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HP funds Purdue work to recruit, retain engineering students, develop new teaching model

WEST LAFAYETTE, Ind. — Purdue University will use a Hewlett-Packard grant to develop and test a new teaching approach designed to boost the academic success of underrepresented minorities in engineering programs.

Photo from Orientation Seminar for Multiethnic Students in Engineering (ENGR 180) Fall 2008 Homecoming Celebration.

Photo from Orientation Seminar for Multiethnic Students in Engineering (ENGR 180) Fall 2008 Homecoming Celebration.

The teaching method represents a potential new model for retaining more underrepresented minorities and others who aren’t thriving in conventional engineering courses, said Jan Allebach, the Hewlett-Packard Distinguished Professor of Electrical and Computer Engineering who led a team of nine faculty members to secure the HP award.

Purdue is among 10 recipients selected from 200 applicants to receive an HP Innovations in Education grant.

The grant will be a catalyst for a new Purdue program called REACH – Reaching Excellence in Academic Achievement – that will help students learn in a cooperative and collaborative environment, Allebach said.

A major component of REACH focuses on the use of group-based learning and modularized coursework to assist and mentor students. The new “cohort” approach targets sophomores and juniors and focuses on collaborative learning and students mentoring each other in small groups.

“They come into this massive place, Purdue, and they just don’t thrive because they don’t see the connection to things they care about in real life,” Allebach said. “We are proposing something very radical. Usually the students take classes that meet two or three times a week during a 15-week semester, and we are going to completely alter that.”

The teaching approach has students taking fewer classes that are more concentrated. The courses – like summer sessions – are taught in half the time of ordinary courses. Students take three classes per session and two sessions in a semester. In each class, the students will work in groups of four to six.

“Many studies have shown that group-based learning improves acquisition and retention of information, higher-level thinking skills, interpersonal and communication skills, and self-confidence,” Allebach said. “Developing students’ ability to work effectively on teams is also vital because team-based work structures are prevalent in U.S. companies. Group-based learning is also effective in retaining underrepresented minorities and women, and it can be expected to benefit all students – underrepresented minorities, women and non-minority men.”

The HP grants are designed to address the national need for more students to pursue and complete high-quality, high-tech undergraduate degree programs in engineering, computer science, information systems and information technology.

Purdue will receive $280,000, primarily in equipment such as wireless tablet PCs, wide-format printers and high-power “Blade” workstations accessible from anywhere on campus.

The project has four major elements:

  • A digital classroom. HP will provide 30 tablet PCs needed for the classroom. The computers, which have swiveling monitors, enable users to draw sketches using a penlike stylus and are well-suited for interactive, collaborative learning.
  • A design laboratory for student collaborations that has 16 large-screen monitors. Students will hook up to their laptops for homework, projects and lab exercises.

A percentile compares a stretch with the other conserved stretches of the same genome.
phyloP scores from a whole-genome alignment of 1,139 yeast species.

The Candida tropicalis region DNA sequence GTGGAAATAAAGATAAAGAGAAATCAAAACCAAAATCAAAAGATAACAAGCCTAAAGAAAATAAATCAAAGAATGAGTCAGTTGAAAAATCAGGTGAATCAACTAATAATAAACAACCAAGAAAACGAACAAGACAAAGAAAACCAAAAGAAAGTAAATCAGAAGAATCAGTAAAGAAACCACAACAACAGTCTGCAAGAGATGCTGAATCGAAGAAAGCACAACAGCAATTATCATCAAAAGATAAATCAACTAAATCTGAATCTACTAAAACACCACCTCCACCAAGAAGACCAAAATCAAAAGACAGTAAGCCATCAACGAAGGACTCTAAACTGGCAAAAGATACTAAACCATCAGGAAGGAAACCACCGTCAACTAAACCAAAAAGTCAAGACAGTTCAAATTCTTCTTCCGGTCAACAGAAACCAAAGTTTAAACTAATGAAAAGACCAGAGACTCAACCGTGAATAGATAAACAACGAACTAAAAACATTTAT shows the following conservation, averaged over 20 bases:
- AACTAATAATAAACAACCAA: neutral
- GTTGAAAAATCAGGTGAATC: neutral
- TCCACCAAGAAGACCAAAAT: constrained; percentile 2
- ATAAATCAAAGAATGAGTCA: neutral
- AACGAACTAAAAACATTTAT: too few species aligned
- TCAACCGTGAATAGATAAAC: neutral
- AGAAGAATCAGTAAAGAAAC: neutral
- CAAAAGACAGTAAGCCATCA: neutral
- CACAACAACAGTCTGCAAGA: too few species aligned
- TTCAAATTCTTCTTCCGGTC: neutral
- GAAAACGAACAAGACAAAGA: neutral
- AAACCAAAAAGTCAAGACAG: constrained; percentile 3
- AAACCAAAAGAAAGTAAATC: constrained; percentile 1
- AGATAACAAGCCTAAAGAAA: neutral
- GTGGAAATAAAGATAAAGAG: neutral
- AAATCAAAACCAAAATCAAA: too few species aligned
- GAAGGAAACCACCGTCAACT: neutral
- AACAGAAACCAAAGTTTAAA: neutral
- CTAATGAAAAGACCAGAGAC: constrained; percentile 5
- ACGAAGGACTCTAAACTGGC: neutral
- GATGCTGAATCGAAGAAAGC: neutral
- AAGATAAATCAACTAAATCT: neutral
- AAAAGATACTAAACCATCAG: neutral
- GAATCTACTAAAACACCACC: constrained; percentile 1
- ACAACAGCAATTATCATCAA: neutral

• A dedicated server containing 16 Blade computers to be used by students for classwork.
  • Resources to improve the project’s effectiveness, including tablet PCs, a digital projector and a large-format printer for posters.

“Innovation is key to expanding education opportunity, and HP is privileged to collaborate with educators around the world who are committed to exploring the exciting possibilities that exist at the intersection of teaching, learning and technology,” said Jim Vanides, worldwide program manager for HP Global Social Investments.

The teaching approach is consistent with the collaborative aspects of EPICS, or Engineering Projects in Community Service, co-founded by Leah Jamieson, Purdue’s John A. Edwardson Dean of Engineering.

The EPICS program creates teams of undergraduates who earn academic credit for multiyear, multidisciplinary projects that solve engineering- and technology-based challenges for community service and educational organizations.

“I would imagine the success of EPICS was a factor in Purdue being chosen for this highly competitive grant,” Allebach said.

A major goal of the HP-funded work is to develop concepts that can be adopted by other institutions, he said.

The first classes under the new cohort model will be taught in spring or fall of 2010. Nine faculty members from the School of Electrical and Computer Engineering are involved in REACH: Allebach, Mireille Boutin, Cordelia Brown, Cheng-Kok Koh, James Krogmeier, George Lee, David Love, Yung-Hsiang Lu and David Meyer.

The project includes a precollege outreach component, making the digital classroom available to participating high school students. The REACH program works closely with Purdue’s Minority in Engineering Program and the Women in Engineering Program in their summer camp activities.

Worldwide, HP is investing more than $17 million in mobile technology, cash and professional development as part of the global 2009 HP Innovations in Education grant initiative. This initiative follows HP’s five-year, $60 million investment in HP Technology for Teaching grants to more than 1,000 schools and universities in 41 countries.

More information about the 2009 HP Innovations in Education initiative and other global social investments is available at

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